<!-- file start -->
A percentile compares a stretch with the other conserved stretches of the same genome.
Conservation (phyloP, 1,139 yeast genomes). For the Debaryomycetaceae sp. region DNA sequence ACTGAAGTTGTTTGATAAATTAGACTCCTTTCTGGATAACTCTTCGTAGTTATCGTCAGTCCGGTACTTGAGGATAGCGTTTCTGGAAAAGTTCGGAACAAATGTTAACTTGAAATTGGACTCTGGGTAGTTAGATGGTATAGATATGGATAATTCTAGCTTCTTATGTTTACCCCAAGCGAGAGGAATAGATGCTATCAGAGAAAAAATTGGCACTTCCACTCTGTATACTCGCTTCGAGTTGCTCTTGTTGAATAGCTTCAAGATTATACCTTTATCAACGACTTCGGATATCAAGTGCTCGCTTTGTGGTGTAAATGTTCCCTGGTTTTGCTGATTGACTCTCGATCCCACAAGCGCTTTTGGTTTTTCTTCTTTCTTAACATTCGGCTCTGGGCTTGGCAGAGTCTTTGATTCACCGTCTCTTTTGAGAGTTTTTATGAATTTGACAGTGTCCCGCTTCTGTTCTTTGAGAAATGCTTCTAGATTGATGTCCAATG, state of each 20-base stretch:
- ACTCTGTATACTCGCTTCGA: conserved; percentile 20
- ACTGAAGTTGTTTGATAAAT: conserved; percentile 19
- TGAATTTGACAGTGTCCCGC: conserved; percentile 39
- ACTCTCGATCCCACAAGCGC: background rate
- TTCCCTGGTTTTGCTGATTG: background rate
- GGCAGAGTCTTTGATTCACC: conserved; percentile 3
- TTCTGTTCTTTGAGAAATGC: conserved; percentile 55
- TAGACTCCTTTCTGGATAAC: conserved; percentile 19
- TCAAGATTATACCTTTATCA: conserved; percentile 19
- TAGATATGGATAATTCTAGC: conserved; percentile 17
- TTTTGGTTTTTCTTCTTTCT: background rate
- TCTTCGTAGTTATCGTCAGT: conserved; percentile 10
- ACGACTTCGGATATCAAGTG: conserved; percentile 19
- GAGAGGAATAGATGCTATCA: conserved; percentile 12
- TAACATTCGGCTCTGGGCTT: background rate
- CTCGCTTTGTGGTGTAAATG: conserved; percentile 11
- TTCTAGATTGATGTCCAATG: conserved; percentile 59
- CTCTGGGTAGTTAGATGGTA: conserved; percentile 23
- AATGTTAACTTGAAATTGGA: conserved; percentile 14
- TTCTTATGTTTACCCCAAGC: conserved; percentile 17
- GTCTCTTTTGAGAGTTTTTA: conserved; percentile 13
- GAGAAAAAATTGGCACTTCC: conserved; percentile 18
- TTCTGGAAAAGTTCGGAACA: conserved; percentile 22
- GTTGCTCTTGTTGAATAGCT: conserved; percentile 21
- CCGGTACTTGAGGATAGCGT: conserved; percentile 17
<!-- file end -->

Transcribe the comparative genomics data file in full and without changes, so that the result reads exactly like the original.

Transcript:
A percentile compares a stretch with the other conserved stretches of the same genome.
Conservation (phyloP, 1,139 yeast genomes). For the Debaryomycetaceae sp. region DNA sequence ACTGAAGTTGTTTGATAAATTAGACTCCTTTCTGGATAACTCTTCGTAGTTATCGTCAGTCCGGTACTTGAGGATAGCGTTTCTGGAAAAGTTCGGAACAAATGTTAACTTGAAATTGGACTCTGGGTAGTTAGATGGTATAGATATGGATAATTCTAGCTTCTTATGTTTACCCCAAGCGAGAGGAATAGATGCTATCAGAGAAAAAATTGGCACTTCCACTCTGTATACTCGCTTCGAGTTGCTCTTGTTGAATAGCTTCAAGATTATACCTTTATCAACGACTTCGGATATCAAGTGCTCGCTTTGTGGTGTAAATGTTCCCTGGTTTTGCTGATTGACTCTCGATCCCACAAGCGCTTTTGGTTTTTCTTCTTTCTTAACATTCGGCTCTGGGCTTGGCAGAGTCTTTGATTCACCGTCTCTTTTGAGAGTTTTTATGAATTTGACAGTGTCCCGCTTCTGTTCTTTGAGAAATGCTTCTAGATTGATGTCCAATG, state of each 20-base stretch:
- ACTCTGTATACTCGCTTCGA: conserved; percentile 20
- ACTGAAGTTGTTTGATAAAT: conserved; percentile 19
- TGAATTTGACAGTGTCCCGC: conserved; percentile 39
- ACTCTCGATCCCACAAGCGC: background rate
- TTCCCTGGTTTTGCTGATTG: background rate
- GGCAGAGTCTTTGATTCACC: conserved; percentile 3
- TTCTGTTCTTTGAGAAATGC: conserved; percentile 55
- TAGACTCCTTTCTGGATAAC: conserved; percentile 19
- TCAAGATTATACCTTTATCA: conserved; percentile 19
- TAGATATGGATAATTCTAGC: conserved; percentile 17
- TTTTGGTTTTTCTTCTTTCT: background rate
- TCTTCGTAGTTATCGTCAGT: conserved; percentile 10
- ACGACTTCGGATATCAAGTG: conserved; percentile 19
- GAGAGGAATAGATGCTATCA: conserved; percentile 12
- TAACATTCGGCTCTGGGCTT: background rate
- CTCGCTTTGTGGTGTAAATG: conserved; percentile 11
- TTCTAGATTGATGTCCAATG: conserved; percentile 59
- CTCTGGGTAGTTAGATGGTA: conserved; percentile 23
- AATGTTAACTTGAAATTGGA: conserved; percentile 14
- TTCTTATGTTTACCCCAAGC: conserved; percentile 17
- GTCTCTTTTGAGAGTTTTTA: conserved; percentile 13
- GAGAAAAAATTGGCACTTCC: conserved; percentile 18
- TTCTGGAAAAGTTCGGAACA: conserved; percentile 22
- GTTGCTCTTGTTGAATAGCT: conserved; percentile 21
- CCGGTACTTGAGGATAGCGT: conserved; percentile 17